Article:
Edit Blog Post
Published: June 25th 2009
From Iguazu we decided to take a bus to Sao Paulo and from there directly on to a little coastal town called Paraty (pronounced "Parachi"). This was a pretty gruelling journey totalling over 24 hours but we decided not to stop in Sao Paulo as the guidebook suggested the main sites were museums so not really our kind of place (i.e too cultural) so we decided to spend our time in Brazil in and around Rio. The bus ride from Iguazu took an "interesting" turn when we were raided by the military police. It did not help that we cant speak a word of Portuguese but the policeman kindly explained in English while he was searching through Joe's bag that it was a "Blitz" - oh much clearer then. When they had searched through 90% of the bags of all the men on the bus, having not found anything, they thanked us all. As they only searched men, I am sure it wont be long before the local drug barons learn that using women is the way forward.
Having eventually arrived in Paraty we headed for a Pousada (family run hotel) called Pousada Guarana that was recommended to us by
an Irish couple we met in BA (thanks Sharron and Rory if you are reading). The place is superb, only built three years ago in a colonial style with funky decor, a pool, hammocks and a veritable menagerie of cats and dogs. The owners were really welcoming and are so helpful in assisting with our plans. Its a really chilled out place so we are taking it easy and having a few days rest.
Day one was hot and sunny (despite being winter here, England eat your heart out) so we decided to borrow some bikes from the Pousada and visit the local beach. The bikes are quite old school with only one gear and the problem of having to peddle backwards to break. We learnt that cycling is not one of Sarah's key strengths as there were a couple of cycling "incidents". First up was a little humpbacked bridge and despite the incline on both sides being minimal, Sarah could not make it up the "hill" without walking and when she re-mounted went out of control on the downhill slope crashing into the side of the bridge screaming "Joey help". Luckily she was going about 2 miles an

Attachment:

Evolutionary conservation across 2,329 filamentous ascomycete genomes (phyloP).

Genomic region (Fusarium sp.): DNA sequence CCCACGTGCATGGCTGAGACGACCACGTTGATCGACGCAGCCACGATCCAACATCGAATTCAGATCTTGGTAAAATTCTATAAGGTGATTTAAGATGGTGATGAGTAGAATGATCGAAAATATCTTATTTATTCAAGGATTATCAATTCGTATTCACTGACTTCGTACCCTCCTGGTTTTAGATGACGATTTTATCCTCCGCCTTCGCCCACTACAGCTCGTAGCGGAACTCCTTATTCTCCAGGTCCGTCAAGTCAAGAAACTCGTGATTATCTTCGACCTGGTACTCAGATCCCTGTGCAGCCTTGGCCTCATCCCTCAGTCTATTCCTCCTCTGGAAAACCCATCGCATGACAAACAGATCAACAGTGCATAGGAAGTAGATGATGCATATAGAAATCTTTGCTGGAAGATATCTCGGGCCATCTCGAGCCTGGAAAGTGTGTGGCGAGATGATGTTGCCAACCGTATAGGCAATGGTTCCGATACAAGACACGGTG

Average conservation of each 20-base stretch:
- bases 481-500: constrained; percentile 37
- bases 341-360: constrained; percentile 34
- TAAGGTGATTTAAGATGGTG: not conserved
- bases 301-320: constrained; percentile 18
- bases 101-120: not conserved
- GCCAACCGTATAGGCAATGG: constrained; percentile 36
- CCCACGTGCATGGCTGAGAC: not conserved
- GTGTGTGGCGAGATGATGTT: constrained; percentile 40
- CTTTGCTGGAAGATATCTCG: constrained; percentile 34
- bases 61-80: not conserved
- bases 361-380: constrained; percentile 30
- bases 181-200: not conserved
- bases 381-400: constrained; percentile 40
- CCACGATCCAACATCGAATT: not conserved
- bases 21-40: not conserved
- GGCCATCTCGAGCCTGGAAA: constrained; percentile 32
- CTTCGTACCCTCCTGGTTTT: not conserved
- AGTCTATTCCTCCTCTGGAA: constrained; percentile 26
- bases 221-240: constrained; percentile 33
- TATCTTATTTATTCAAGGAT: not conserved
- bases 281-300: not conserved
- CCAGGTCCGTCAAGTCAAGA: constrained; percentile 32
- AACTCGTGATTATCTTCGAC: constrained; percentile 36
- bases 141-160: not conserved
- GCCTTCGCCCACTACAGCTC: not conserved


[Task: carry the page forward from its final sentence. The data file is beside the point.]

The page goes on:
hour and so no serious damage was done but we did go over again how you are supposed to brake. When we took the bikes out later the chain and pedal on the one Sarah was using mysteriously fell off despite protestations that she did not do anything. The actual beach was lovely and there were only a few other tourists there. We did not brave the sea as it was pretty cold (it is winter afterall).
We visited the old town in the evenings. Its one of the most complete colonial towns in Brazil so has been declared a protected national monument. Its made up of cobbled streets that are designed to actually flood at high tide (something that we experienced and were a bit concerned that we might be witnessing a natural disaster - but luckily after we had been for dinner the floods had subsided) and pretty little colonial buildings. There are lots of art galleries and artisan shops that we, of course, avoided and lots of really good restaurants, that we didnt. We have been a bit naughty and not yet sampled any Brazilian fare, opting for French and Thai cuisine instead, but hey we are travelling for 5 months so thats allowed - plus the food was excellent.
Brazil has been a bit of a shock in terms of cost as things are a lot more expensive than the rest of South America, being comparable with the UK for transport, food and drink (except beer which is pretty cheap).
Today it is raining, hence we thought we would spend some time catching up on the blog! We are off to Rio tomorrow for our last few days in South America.
Tot: 0.115s; Tpl: 0.01s; cc: 14; qc: 49; dbt: 0.0638s; 1; m:domysql w:travelblog (10.17.0.13); sld: 1;
; mem: 1.1mb